We're terribly spoiled here in Port Orchard where Wayne and I chose to settle and raise our family. We have all the advantages of living close to the big city: plays, concerts, the Seahawks (in case you haven’t guessed, we're rabid football fans) but suffer few of the big city problems such as congestion, heavy traffic, high housing costs, etc. As I said, we're spoiled.

When I plotted out the Cedar Cove series, I went with what I'm most familiar with and that's life in a small town, not unlike the one in which I was raised and where we now live. One of the steps in creating a series is to set up the town and the location of the businesses. It might seem minor, but trust me, if I make a mistake the readers notice and rightfully call me on it. And so I decided to use Port Orchard as the basis for the Cedar Cove series.

While I do enjoy life here and have spent the better part of thirty years as part of this community, there is a reason why I chose to make Port Orchard into Cedar Cove. I did it because I wouldn't have a problem remembering where everything is. Yes, there is a library with a mural and a totem pole by the marina. And yes, there is a courthouse close by and restaurants thinly disguised by small changes in their names. So now you know the real story...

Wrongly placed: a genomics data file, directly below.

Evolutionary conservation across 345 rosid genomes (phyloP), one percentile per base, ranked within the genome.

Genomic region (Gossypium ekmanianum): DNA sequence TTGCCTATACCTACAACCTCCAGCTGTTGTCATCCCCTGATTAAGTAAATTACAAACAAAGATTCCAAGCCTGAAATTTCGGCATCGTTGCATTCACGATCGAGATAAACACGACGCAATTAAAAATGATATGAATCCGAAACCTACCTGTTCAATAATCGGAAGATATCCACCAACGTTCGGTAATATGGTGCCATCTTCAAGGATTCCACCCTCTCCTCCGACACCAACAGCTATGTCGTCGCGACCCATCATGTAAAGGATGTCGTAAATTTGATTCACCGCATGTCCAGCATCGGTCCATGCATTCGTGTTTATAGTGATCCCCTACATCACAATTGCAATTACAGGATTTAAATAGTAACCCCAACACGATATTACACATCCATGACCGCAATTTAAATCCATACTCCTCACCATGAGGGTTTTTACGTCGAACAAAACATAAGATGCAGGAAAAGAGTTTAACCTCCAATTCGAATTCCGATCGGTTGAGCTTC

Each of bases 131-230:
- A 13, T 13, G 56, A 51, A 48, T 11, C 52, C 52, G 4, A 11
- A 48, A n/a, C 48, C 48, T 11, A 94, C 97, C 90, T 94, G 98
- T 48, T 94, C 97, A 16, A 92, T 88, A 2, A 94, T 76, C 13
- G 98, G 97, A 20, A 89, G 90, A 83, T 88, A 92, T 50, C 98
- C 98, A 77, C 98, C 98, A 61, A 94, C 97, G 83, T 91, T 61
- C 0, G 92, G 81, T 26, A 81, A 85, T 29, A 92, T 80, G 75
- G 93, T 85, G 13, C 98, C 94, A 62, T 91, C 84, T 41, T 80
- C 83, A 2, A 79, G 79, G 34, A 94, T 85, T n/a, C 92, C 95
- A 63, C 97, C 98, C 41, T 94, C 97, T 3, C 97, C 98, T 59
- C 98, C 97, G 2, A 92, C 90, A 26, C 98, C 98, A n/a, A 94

Debbie's Blog - Season 2, Episode 8: Something Wicked This Way Comes

My husband and I are part of the generation who lived through the Viet Nam conflict. Wayne lost one of his best friends in a helicopter crash in a field in southeast Asia. I saw my classmates leave for that part of the world and return mentally scarred, addicted to drugs or alcohol. Friends and relatives suffered from post-dramatic mental disorders that went undiagnosed as it wasn't as readily recognized then as it is now.

Perhaps this explains why a number of my stories through the years deal with some aspect of the war and its effects on my generation and the generation that followed.

Our country owes a huge debt to our military and for the sacrifices they have made for the liberties we enjoy. I don't mean to stand on a soap box here but I want to explain why my books so often involve those in the armed forces. It is one small way I have of thanking those who are on the front lines of our freedom.